• True random number generator
  • CRC calculation unit, 96-bit unique ID
  • Development support: serial wire debug (SWD), JTAG, Embedded Trace Macrocell™
More information about STM32L476RG can be found here:

Supported Features

The Zephyr Disco L475 IoT board configuration supports the following hardware features:

Interface Controller Driver/Component
NVIC on-chip nested vector interrupt controller
UART on-chip serial port-polling; serial port-interrupt
PINMUX on-chip pinmux
GPIO on-chip gpio
I2C on-chip i2c
SPI on-chip spi
PWM on-chip pwm

Other hardware features are not yet supported on this Zephyr port.

The default configuration can be found in the defconfig file:

boards/arm/disco_l475_iot1/disco_l475_iot1_defconfig

Connections and IOs

Disco L475 IoT Board has 8 GPIO controllers. These controllers are responsible for pin muxing, input/output, pull-up, etc.

Available pins:

For detailed information about available pins please refer to STM32 Disco L475 IoT1 board User Manual.

Default Zephyr Peripheral Mapping:

  • UART_1 TX/RX : PB6/PB7 (ST-Link Virtual Port Com)
  • UART_4 TX/RX : PA0/PA1 (Arduino Serial)
  • I2C1 SCL/SDA : PB8/PB9 (Arduino I2C)
  • I2C2 SCL/SDA : PB10/PB11 (Sensor I2C bus)
  • SPI1 SCK/MISO/MOSI : PA5/PA6/PA7 (Arduino SPI)
  • SPI3 SCK/MISO/MOSI : PC10/PC11/PC12 (BT SPI bus)
  • PWM_2_CH1 : PA15
  • USER_PB : PC13
  • LD2 : PA5

System Clock

Disco L475 IoT System Clock could be driven by internal or external oscillator, as well as main PLL clock. By default System clock is driven by PLL clock at 80MHz, driven by 16MHz high speed internal oscillator.

Serial Port

Disco L475 IoT board has 6 U(S)ARTs. The Zephyr console output is assigned to UART1. Default settings are 115200 8N1.

Programming and Debugging

Applications for the disco_l475_iot1 board configuration can be built and flashed in the usual way (see Build an Application and Run an Application for more details).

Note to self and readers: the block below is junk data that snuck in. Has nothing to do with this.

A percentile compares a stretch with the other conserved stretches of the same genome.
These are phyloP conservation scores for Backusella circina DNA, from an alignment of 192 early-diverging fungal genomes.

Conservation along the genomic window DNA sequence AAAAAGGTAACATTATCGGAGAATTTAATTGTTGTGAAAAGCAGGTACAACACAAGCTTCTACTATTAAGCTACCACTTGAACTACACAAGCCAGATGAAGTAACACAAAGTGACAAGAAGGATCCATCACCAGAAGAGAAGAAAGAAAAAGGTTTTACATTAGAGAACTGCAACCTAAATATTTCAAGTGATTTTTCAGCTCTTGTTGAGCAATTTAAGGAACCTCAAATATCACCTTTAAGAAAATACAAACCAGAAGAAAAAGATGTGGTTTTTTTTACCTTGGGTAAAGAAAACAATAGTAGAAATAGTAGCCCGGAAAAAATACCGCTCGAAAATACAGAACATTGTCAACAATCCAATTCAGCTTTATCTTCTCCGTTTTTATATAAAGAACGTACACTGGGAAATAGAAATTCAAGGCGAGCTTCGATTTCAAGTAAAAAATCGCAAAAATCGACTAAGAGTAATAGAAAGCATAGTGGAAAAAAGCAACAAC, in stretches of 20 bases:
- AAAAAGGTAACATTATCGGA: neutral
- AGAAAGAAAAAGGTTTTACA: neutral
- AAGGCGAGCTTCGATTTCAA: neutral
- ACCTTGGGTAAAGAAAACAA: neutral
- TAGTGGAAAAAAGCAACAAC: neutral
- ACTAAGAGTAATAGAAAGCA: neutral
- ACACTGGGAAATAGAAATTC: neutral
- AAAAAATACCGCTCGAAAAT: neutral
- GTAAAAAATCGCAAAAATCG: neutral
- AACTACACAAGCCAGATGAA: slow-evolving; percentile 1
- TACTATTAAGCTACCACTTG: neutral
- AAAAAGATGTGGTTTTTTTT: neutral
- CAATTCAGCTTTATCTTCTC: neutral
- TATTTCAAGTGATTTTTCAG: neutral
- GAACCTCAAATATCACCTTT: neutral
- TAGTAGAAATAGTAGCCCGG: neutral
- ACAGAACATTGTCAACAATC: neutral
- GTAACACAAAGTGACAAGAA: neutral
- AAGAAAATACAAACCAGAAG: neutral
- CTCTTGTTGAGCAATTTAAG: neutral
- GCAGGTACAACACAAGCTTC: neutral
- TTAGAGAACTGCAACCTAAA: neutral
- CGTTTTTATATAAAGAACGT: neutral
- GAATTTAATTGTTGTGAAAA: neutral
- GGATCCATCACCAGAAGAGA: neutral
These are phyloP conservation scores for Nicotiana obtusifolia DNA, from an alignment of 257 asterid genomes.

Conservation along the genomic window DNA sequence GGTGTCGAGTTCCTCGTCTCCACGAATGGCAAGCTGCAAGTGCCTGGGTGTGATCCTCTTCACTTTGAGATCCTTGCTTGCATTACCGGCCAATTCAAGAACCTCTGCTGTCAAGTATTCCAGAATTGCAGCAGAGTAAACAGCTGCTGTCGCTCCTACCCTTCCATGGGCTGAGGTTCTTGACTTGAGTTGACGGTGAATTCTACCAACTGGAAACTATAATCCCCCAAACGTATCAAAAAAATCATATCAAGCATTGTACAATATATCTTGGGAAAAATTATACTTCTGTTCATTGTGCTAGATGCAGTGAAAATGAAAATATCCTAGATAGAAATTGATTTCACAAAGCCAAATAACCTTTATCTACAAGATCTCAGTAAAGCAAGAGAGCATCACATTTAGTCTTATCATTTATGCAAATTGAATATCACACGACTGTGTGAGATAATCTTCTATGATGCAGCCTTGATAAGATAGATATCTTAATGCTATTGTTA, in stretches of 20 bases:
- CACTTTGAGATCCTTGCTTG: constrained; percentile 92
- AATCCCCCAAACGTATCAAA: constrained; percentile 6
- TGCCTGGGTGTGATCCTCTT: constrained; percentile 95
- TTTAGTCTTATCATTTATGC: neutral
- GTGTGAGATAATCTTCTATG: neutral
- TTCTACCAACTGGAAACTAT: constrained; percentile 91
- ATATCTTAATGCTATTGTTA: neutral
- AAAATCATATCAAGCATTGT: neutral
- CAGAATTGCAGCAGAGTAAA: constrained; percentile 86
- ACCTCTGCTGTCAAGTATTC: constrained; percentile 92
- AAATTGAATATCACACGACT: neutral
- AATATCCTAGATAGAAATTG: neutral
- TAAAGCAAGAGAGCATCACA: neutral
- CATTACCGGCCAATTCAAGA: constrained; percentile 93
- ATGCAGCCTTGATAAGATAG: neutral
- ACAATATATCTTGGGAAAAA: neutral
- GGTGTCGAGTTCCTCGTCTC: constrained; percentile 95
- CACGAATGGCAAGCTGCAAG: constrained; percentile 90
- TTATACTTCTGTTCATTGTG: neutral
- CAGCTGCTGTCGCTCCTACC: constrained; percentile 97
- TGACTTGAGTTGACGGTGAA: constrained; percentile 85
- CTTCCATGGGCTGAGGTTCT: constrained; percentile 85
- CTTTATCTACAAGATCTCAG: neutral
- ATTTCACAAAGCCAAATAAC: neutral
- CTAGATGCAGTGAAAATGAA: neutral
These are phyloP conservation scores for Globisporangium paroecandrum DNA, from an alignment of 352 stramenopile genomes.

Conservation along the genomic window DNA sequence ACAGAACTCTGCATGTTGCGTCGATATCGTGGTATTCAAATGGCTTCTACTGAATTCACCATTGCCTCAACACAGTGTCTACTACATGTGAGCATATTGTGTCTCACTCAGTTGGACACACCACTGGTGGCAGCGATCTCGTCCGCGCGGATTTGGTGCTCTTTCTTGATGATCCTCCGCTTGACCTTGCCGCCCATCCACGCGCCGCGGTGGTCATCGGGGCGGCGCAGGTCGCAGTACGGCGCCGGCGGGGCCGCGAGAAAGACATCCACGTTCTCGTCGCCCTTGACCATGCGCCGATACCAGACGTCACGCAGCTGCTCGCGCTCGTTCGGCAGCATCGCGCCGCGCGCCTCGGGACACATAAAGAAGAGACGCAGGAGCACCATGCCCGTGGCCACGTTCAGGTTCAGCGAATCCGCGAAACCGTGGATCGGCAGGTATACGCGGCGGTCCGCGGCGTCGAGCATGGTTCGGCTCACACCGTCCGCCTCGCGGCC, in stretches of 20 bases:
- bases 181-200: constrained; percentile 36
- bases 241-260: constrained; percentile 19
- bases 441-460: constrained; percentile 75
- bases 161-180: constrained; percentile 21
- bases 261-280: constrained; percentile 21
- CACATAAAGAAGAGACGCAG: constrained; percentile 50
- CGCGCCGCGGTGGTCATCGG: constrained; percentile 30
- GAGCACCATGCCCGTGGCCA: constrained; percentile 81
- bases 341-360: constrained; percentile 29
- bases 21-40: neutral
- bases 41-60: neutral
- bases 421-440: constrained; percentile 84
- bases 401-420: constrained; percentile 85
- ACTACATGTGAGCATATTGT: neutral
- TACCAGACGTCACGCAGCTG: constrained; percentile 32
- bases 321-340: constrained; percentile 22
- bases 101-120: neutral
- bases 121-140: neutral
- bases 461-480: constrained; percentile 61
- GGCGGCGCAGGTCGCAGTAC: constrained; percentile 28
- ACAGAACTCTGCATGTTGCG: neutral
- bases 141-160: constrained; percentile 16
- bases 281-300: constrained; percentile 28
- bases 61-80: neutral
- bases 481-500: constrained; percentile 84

Flashing

Disco L475 IoT board includes an ST-LINK/V2-1 embedded debug tool interface. This interface is supported by the openocd version included in the Zephyr SDK since v0.9.2.

Flashing an application to Disco L475 IoT

Here is an example for the Hello World application.

Connect the Disco L475 IoT to your host computer using the USB port, then run a serial host program to connect with your Nucleo board. For example:

$ minicom -D /dev/ttyACM0

Then build and flash the application:

# On Linux/macOS
cd $ZEPHYR_BASE/samples/hello_world
mkdir build && cd build

# On Windows
cd %ZEPHYR_BASE%\samples\hello_world
mkdir build & cd build


# Use cmake to configure a Ninja-based build system:
cmake -GNinja -DBOARD=disco_l475_iot1 ..

# Now run ninja on the generated build system:
ninja
ninja flash

You should see the following message on the console:

$ Hello World! arm

Debugging

You can debug an application in the usual way. Here is an example for the Hello World application.

# On Linux/macOS
cd $ZEPHYR_BASE/samples/hello_world
# If you already made a build directory (build) and ran cmake, just 'cd build' instead.
mkdir build && cd build

# On Windows
cd %ZEPHYR_BASE%\samples\hello_world
# If you already made a build directory (build) and ran cmake, just 'cd build' instead.
mkdir build & cd build

# If you already made a build directory (build) and ran cmake, just 'cd build' instead.

# Use cmake to configure a Ninja-based build system:
cmake -GNinja -DBOARD=disco_l475_iot1 ..

# Now run ninja on the generated build system:
ninja debug